Margaret had one request of me for our wedding day: that I wear clothes that had no memories attached.
I seldom wear a suit. The one I own, which I bought at Goodwill of all places, has seen duty just at interviews, weddings, and funerals over the 15 years or so I’ve worn it. That’s a lot of memories! A new suit would be in order, and this time I decided to do it up right. I went to a tailor Downtown, selected a suit they made on the premises, and had it fitted to me. It is the single most expensive article of clothing I’ve ever bought.
And then I selected that orange tie to go with it. Margaret loves orange.
Margaret, on the other hand, bought her dress on clearance. I think she said she paid $10 for it. Oh my, how I admire a frugal woman! And she looked lovely on the day we were married.
We invited just close family: parents, children and their spouses, siblings and their spouses. And then my oldest son, who lives in a distant city, texted late with bad news: his car had broken down and he and his wife wouldn’t make it. It was the only disappointment in an otherwise wonderful day.
The ceremony was brief. A preceding slideshow of family photographs, set to music, ran longer than the ceremony itself, I think. We exchanged vows, rings, and I-dos, let the photographer photograph us, and then headed to Margaret’s for a party. She’d spent much of the week preparing all the food. I’d made a long playlist on Spotify of upbeat tunes from the 1940s through the 1980s. It kept the party rolling.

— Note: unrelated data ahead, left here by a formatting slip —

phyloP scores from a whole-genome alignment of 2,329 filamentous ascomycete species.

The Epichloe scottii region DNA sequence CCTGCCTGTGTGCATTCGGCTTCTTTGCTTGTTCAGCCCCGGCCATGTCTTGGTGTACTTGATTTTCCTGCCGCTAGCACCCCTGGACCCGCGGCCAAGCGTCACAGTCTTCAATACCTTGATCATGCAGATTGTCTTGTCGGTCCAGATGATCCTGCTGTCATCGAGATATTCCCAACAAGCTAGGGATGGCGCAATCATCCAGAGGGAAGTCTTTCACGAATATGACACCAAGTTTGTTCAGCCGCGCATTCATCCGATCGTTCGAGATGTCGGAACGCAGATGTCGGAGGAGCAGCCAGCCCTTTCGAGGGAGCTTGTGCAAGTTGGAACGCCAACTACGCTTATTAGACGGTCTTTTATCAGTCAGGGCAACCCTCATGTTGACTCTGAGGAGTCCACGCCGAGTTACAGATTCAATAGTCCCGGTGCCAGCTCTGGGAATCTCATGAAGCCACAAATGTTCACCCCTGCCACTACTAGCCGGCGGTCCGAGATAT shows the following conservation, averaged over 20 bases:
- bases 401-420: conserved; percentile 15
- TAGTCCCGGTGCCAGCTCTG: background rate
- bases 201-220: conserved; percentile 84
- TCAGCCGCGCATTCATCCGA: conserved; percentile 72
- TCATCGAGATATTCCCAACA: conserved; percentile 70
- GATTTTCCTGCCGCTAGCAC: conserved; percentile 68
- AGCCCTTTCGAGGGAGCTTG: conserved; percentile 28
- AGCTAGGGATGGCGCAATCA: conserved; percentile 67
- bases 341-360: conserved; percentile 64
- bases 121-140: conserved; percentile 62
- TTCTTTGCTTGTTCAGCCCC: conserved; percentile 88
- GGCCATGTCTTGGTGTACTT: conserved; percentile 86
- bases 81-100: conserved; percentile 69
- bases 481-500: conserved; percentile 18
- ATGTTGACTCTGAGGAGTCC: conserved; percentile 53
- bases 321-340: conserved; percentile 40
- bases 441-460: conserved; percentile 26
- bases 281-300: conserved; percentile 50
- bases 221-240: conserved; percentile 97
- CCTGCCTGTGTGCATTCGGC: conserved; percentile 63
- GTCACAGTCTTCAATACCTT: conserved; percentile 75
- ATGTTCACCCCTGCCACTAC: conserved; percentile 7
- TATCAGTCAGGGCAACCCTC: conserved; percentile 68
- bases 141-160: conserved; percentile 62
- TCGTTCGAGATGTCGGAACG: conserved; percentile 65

Margaret and I thought we’d slip out at about 8 pm, and then it turns out that was when the party naturally broke up anyway. We drove Downtown and checked in to the tall, blue JW Marriott hotel and then took a long walk downtown. The evening was warm; the setting sun lit the sky in oranges. We ended up on the old National Road bridge over the White River, now for pedestrians only and part of White River State Park. We had a late dinner at the hotel.
We attended my church together the next morning. Margaret works at one church, and I’m an elder in another, so we will be a two-church family. And then we went back Downtown for lunch, and for a walk along Massachusetts Avenue for window shopping and ice cream.
Then we parted ways. It was the moment where our temporary two-home arrangement became real for us, physically and emotionally, and it was hard. Merging lives at our age, with teen and young-adult children in various stages of stepping out of the nest into their own futures, creates some challenges and this is how we’re choosing to handle them for now. We’ve made over-and-above effort since our wedding to spend as much time together as we can.
So far, so good. We know we’ll end up under the same roof, and that we’ll be fine in meantime. Because we both chose well.